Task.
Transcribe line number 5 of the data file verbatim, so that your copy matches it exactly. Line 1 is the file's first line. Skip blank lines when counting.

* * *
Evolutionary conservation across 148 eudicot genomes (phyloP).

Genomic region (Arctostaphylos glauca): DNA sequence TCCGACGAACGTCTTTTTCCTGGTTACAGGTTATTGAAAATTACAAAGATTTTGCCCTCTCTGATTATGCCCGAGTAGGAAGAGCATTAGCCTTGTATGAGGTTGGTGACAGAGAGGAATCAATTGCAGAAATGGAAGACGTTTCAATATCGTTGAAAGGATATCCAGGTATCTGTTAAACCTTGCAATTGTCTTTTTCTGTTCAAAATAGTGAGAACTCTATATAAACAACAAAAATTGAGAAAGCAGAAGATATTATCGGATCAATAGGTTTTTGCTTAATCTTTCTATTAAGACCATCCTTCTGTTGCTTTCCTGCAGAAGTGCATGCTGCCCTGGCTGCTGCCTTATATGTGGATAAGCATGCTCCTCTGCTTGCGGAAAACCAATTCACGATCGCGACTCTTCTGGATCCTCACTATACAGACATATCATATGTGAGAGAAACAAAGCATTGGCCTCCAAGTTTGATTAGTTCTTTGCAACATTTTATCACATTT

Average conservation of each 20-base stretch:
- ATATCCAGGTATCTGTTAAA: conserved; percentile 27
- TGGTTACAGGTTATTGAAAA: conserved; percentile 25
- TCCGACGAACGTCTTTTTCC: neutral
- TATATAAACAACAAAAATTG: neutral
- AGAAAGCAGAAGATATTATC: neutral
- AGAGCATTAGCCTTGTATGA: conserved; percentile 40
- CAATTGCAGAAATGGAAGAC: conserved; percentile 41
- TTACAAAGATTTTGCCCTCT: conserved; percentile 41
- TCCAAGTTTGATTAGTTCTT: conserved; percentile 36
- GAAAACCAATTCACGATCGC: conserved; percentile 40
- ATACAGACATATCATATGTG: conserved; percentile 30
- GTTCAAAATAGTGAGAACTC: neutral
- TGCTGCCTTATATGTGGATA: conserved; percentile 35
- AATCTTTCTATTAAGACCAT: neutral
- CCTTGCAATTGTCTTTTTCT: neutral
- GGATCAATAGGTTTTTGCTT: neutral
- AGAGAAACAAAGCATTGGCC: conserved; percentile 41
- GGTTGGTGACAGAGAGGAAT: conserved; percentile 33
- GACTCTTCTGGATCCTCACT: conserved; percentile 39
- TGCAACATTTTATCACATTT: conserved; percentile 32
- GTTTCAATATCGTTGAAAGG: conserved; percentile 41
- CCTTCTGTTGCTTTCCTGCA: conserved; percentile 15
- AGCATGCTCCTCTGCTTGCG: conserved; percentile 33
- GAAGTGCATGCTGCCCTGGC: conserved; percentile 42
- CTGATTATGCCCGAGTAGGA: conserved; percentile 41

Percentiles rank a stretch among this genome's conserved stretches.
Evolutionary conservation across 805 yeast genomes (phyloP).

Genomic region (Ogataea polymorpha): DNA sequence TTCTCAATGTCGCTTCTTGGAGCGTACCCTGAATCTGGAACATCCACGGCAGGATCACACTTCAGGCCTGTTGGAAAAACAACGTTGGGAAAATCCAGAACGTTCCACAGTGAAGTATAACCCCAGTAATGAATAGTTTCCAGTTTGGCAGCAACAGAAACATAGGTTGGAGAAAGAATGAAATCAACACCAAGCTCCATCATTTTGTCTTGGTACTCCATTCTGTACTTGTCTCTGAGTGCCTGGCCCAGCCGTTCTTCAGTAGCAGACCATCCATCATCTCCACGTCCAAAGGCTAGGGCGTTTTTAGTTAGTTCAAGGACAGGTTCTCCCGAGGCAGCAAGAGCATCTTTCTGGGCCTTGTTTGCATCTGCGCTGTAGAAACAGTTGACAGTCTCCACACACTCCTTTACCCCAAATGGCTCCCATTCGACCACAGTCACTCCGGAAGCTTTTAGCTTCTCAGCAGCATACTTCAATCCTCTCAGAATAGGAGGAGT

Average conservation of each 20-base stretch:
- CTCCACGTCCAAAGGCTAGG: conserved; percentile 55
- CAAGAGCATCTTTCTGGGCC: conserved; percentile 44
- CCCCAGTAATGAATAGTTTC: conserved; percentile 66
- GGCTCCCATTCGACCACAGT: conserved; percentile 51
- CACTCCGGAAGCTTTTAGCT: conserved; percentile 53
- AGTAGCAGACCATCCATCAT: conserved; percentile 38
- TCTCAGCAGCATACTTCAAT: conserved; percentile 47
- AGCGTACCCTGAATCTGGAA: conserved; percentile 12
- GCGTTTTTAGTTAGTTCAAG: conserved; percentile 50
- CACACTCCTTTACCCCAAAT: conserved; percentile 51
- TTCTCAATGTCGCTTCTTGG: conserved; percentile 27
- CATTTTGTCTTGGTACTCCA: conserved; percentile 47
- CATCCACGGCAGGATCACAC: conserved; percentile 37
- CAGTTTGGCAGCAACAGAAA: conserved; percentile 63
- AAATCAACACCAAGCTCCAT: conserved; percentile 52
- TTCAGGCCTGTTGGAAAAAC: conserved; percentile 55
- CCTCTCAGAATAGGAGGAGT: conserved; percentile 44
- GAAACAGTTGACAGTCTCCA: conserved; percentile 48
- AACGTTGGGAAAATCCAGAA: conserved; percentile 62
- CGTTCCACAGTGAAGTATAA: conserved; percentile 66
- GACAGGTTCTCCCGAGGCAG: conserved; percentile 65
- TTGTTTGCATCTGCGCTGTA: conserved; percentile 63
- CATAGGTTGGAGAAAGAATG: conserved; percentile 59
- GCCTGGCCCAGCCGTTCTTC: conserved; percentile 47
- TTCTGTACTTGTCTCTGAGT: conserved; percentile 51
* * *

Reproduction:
- TGGTTACAGGTTATTGAAAA: conserved; percentile 25